On Monday, in the autumn of 1987, the Down Jones industrial average decreased more than 20%. That event was marked as Black Monday, and is one of the most infamous in the last decades. By the end of the month, almost all major exchanges had declined more than 20%. There are many interpretations what caused Black Monday massive drop. Some specialists say that a principal role was played by portfolio insurance trading rules. More than $80 billion of assets were related to these rules, where put options had been unnaturally produced in the market.
However, Black Monday’s massive drop of the Down Jones industrial average could not be related to any single news event because any major events were released during the weekend. One week before the crash the market went down by 10% with the biggest change on the Friday afternoon before the Black Monday. Almost $12 billion of index futures and equity sales were recognized during this decline. Three portfolio insurers made 10% of all sales on the New York Stock Exchange and almost 22% of all sales in index futures markets. Such sales of alternative investment management products had been mostly executed by investors and traders other than portfolio insurers. On Black Monday the market declined so fast that caused congestion of the stock exchange systems. Many participants including portfolio insurers were unable to execute trades and failed to attain protection they needed. Of course, the usage of portfolio insurance products has decreased notably since 1987. It has been broadly discussed what caused this crash, and most agree that Black Monday appeared due to the mass panic escalated between all participants of the market. SInce 1987 other protective mechanisms have been developed and used known as circuit breakers or trading curbs.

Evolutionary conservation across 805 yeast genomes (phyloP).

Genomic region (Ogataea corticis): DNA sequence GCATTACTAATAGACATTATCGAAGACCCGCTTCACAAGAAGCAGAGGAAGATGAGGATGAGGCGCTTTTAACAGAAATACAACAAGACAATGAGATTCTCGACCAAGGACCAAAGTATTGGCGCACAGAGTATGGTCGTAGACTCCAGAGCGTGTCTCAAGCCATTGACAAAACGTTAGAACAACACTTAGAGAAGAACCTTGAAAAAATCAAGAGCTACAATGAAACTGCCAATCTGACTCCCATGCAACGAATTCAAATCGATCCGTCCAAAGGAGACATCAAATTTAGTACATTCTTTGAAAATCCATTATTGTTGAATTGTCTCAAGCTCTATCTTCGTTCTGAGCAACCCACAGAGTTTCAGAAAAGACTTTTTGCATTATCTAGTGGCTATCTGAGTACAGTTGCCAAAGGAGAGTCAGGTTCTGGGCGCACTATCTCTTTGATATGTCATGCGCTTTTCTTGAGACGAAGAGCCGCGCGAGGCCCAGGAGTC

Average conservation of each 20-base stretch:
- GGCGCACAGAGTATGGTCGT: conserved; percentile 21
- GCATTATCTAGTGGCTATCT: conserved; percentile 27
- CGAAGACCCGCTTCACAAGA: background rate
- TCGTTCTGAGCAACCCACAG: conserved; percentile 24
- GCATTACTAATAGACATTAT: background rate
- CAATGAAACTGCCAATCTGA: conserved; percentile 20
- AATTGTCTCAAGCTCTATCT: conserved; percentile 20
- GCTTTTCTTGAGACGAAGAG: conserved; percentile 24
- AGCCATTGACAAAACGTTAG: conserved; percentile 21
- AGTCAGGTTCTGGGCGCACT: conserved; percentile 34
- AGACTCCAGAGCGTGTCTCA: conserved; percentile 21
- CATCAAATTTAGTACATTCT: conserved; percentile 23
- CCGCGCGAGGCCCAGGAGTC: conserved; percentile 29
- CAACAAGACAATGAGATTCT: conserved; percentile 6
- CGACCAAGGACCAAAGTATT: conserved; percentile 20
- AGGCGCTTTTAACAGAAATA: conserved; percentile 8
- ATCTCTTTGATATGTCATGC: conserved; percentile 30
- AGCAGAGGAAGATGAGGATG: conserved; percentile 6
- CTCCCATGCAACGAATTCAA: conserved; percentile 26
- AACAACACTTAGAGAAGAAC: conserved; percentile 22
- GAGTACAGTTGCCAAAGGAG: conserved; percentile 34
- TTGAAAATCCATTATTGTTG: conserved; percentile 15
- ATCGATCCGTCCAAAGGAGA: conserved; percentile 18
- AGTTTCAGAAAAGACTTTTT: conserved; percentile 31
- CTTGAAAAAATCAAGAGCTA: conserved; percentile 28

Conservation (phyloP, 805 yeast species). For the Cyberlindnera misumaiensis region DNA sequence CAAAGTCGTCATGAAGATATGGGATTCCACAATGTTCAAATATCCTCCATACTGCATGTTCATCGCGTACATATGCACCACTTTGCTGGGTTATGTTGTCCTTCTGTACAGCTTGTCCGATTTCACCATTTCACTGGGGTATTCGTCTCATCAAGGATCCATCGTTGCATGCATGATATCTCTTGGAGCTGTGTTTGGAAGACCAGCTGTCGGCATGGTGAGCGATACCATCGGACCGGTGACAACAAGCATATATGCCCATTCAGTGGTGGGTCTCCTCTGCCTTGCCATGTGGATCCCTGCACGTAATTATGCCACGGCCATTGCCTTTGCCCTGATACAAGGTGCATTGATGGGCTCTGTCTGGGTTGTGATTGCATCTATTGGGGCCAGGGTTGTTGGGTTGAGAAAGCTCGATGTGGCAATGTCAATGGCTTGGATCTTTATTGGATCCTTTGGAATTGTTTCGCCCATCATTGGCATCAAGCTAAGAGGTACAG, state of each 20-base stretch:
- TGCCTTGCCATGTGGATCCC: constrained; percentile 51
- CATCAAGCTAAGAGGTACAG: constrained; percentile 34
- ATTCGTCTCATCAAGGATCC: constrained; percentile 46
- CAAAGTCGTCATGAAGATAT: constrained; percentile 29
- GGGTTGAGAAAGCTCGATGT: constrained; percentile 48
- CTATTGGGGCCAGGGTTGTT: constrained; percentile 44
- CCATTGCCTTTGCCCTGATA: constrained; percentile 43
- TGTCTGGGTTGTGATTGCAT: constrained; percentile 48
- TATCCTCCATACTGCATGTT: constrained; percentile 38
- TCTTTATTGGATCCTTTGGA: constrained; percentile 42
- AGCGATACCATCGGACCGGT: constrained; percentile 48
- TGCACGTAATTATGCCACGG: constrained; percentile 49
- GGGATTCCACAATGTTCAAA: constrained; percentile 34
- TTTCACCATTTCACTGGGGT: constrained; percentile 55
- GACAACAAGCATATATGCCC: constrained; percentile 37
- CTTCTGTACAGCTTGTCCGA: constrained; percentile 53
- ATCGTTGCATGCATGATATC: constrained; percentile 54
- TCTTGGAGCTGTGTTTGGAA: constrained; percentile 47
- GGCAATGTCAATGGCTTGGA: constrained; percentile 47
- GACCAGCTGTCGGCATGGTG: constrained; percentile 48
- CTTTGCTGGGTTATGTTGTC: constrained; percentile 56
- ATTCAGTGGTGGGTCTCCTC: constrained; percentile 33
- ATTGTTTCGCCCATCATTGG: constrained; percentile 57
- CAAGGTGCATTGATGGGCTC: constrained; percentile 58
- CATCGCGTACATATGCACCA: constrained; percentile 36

When you want to protect your alternative investment management strategies it is worth to consider several different hedging strategies and do not follow the one used by the most participants in the market.